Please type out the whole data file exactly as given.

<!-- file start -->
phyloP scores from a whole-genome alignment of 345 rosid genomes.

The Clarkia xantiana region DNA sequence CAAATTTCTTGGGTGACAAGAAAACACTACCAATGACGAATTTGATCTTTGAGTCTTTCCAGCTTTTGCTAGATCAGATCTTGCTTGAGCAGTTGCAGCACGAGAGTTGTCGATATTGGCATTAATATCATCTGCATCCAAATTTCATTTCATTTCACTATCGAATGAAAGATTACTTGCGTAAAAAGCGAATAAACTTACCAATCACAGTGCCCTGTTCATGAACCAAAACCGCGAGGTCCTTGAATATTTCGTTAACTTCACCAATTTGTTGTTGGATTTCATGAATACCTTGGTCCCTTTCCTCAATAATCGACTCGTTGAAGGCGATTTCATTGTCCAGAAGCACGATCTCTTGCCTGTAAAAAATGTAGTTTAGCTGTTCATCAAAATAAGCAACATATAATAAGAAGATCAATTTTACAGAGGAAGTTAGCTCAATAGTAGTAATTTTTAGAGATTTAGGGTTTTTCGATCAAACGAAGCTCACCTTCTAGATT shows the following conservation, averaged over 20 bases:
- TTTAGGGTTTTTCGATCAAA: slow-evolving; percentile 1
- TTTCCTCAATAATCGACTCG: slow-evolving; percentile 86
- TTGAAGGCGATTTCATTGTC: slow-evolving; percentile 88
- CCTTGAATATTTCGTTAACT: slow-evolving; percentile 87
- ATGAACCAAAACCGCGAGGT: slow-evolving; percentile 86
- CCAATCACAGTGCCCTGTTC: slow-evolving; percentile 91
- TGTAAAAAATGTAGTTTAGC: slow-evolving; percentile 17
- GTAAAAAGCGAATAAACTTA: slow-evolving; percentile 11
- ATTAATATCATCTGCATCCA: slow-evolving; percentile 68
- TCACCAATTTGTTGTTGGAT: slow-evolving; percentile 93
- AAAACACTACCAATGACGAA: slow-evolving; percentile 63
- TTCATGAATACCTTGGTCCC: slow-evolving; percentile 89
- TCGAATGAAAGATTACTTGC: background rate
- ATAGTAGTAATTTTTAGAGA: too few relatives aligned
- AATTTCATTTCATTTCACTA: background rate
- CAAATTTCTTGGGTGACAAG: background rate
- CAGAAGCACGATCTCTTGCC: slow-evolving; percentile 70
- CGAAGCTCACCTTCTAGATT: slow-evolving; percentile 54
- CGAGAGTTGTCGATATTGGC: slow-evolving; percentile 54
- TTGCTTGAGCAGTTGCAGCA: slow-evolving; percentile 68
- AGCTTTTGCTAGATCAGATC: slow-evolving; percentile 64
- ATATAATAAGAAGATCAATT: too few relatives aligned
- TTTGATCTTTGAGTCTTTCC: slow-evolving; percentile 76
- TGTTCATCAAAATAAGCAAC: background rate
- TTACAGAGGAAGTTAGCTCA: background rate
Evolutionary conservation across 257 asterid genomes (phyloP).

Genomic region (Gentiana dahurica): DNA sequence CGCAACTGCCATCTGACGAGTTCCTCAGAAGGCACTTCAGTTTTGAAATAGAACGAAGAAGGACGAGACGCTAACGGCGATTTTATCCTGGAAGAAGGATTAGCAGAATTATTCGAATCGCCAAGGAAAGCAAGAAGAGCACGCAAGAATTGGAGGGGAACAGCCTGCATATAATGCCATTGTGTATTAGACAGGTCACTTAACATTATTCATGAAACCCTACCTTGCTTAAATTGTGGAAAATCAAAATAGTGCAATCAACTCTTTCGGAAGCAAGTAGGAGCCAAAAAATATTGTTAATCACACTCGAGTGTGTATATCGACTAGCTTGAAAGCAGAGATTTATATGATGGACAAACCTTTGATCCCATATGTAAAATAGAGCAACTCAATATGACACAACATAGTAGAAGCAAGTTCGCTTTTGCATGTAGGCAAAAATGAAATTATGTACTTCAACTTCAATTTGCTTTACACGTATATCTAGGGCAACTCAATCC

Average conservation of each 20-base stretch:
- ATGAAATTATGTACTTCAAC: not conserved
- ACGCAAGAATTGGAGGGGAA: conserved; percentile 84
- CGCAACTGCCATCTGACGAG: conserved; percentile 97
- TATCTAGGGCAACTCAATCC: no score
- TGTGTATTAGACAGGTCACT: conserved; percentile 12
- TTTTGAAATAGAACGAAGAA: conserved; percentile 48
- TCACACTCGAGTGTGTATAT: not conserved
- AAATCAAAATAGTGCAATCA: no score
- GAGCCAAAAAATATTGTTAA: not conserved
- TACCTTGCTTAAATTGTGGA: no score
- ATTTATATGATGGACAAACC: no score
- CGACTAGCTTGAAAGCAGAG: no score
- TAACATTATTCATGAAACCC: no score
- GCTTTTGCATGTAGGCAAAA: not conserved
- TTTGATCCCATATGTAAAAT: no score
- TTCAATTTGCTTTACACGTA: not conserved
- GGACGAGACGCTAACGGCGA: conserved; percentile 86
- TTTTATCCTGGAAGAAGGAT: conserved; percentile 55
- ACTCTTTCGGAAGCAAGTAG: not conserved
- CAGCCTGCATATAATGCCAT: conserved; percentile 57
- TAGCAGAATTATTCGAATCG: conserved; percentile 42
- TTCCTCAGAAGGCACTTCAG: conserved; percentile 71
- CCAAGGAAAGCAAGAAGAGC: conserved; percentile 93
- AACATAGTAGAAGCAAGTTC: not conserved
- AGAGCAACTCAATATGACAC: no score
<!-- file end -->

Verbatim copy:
phyloP scores from a whole-genome alignment of 345 rosid genomes.

The Clarkia xantiana region DNA sequence CAAATTTCTTGGGTGACAAGAAAACACTACCAATGACGAATTTGATCTTTGAGTCTTTCCAGCTTTTGCTAGATCAGATCTTGCTTGAGCAGTTGCAGCACGAGAGTTGTCGATATTGGCATTAATATCATCTGCATCCAAATTTCATTTCATTTCACTATCGAATGAAAGATTACTTGCGTAAAAAGCGAATAAACTTACCAATCACAGTGCCCTGTTCATGAACCAAAACCGCGAGGTCCTTGAATATTTCGTTAACTTCACCAATTTGTTGTTGGATTTCATGAATACCTTGGTCCCTTTCCTCAATAATCGACTCGTTGAAGGCGATTTCATTGTCCAGAAGCACGATCTCTTGCCTGTAAAAAATGTAGTTTAGCTGTTCATCAAAATAAGCAACATATAATAAGAAGATCAATTTTACAGAGGAAGTTAGCTCAATAGTAGTAATTTTTAGAGATTTAGGGTTTTTCGATCAAACGAAGCTCACCTTCTAGATT shows the following conservation, averaged over 20 bases:
- TTTAGGGTTTTTCGATCAAA: slow-evolving; percentile 1
- TTTCCTCAATAATCGACTCG: slow-evolving; percentile 86
- TTGAAGGCGATTTCATTGTC: slow-evolving; percentile 88
- CCTTGAATATTTCGTTAACT: slow-evolving; percentile 87
- ATGAACCAAAACCGCGAGGT: slow-evolving; percentile 86
- CCAATCACAGTGCCCTGTTC: slow-evolving; percentile 91
- TGTAAAAAATGTAGTTTAGC: slow-evolving; percentile 17
- GTAAAAAGCGAATAAACTTA: slow-evolving; percentile 11
- ATTAATATCATCTGCATCCA: slow-evolving; percentile 68
- TCACCAATTTGTTGTTGGAT: slow-evolving; percentile 93
- AAAACACTACCAATGACGAA: slow-evolving; percentile 63
- TTCATGAATACCTTGGTCCC: slow-evolving; percentile 89
- TCGAATGAAAGATTACTTGC: background rate
- ATAGTAGTAATTTTTAGAGA: too few relatives aligned
- AATTTCATTTCATTTCACTA: background rate
- CAAATTTCTTGGGTGACAAG: background rate
- CAGAAGCACGATCTCTTGCC: slow-evolving; percentile 70
- CGAAGCTCACCTTCTAGATT: slow-evolving; percentile 54
- CGAGAGTTGTCGATATTGGC: slow-evolving; percentile 54
- TTGCTTGAGCAGTTGCAGCA: slow-evolving; percentile 68
- AGCTTTTGCTAGATCAGATC: slow-evolving; percentile 64
- ATATAATAAGAAGATCAATT: too few relatives aligned
- TTTGATCTTTGAGTCTTTCC: slow-evolving; percentile 76
- TGTTCATCAAAATAAGCAAC: background rate
- TTACAGAGGAAGTTAGCTCA: background rate
Evolutionary conservation across 257 asterid genomes (phyloP).

Genomic region (Gentiana dahurica): DNA sequence CGCAACTGCCATCTGACGAGTTCCTCAGAAGGCACTTCAGTTTTGAAATAGAACGAAGAAGGACGAGACGCTAACGGCGATTTTATCCTGGAAGAAGGATTAGCAGAATTATTCGAATCGCCAAGGAAAGCAAGAAGAGCACGCAAGAATTGGAGGGGAACAGCCTGCATATAATGCCATTGTGTATTAGACAGGTCACTTAACATTATTCATGAAACCCTACCTTGCTTAAATTGTGGAAAATCAAAATAGTGCAATCAACTCTTTCGGAAGCAAGTAGGAGCCAAAAAATATTGTTAATCACACTCGAGTGTGTATATCGACTAGCTTGAAAGCAGAGATTTATATGATGGACAAACCTTTGATCCCATATGTAAAATAGAGCAACTCAATATGACACAACATAGTAGAAGCAAGTTCGCTTTTGCATGTAGGCAAAAATGAAATTATGTACTTCAACTTCAATTTGCTTTACACGTATATCTAGGGCAACTCAATCC

Average conservation of each 20-base stretch:
- ATGAAATTATGTACTTCAAC: not conserved
- ACGCAAGAATTGGAGGGGAA: conserved; percentile 84
- CGCAACTGCCATCTGACGAG: conserved; percentile 97
- TATCTAGGGCAACTCAATCC: no score
- TGTGTATTAGACAGGTCACT: conserved; percentile 12
- TTTTGAAATAGAACGAAGAA: conserved; percentile 48
- TCACACTCGAGTGTGTATAT: not conserved
- AAATCAAAATAGTGCAATCA: no score
- GAGCCAAAAAATATTGTTAA: not conserved
- TACCTTGCTTAAATTGTGGA: no score
- ATTTATATGATGGACAAACC: no score
- CGACTAGCTTGAAAGCAGAG: no score
- TAACATTATTCATGAAACCC: no score
- GCTTTTGCATGTAGGCAAAA: not conserved
- TTTGATCCCATATGTAAAAT: no score
- TTCAATTTGCTTTACACGTA: not conserved
- GGACGAGACGCTAACGGCGA: conserved; percentile 86
- TTTTATCCTGGAAGAAGGAT: conserved; percentile 55
- ACTCTTTCGGAAGCAAGTAG: not conserved
- CAGCCTGCATATAATGCCAT: conserved; percentile 57
- TAGCAGAATTATTCGAATCG: conserved; percentile 42
- TTCCTCAGAAGGCACTTCAG: conserved; percentile 71
- CCAAGGAAAGCAAGAAGAGC: conserved; percentile 93
- AACATAGTAGAAGCAAGTTC: not conserved
- AGAGCAACTCAATATGACAC: no score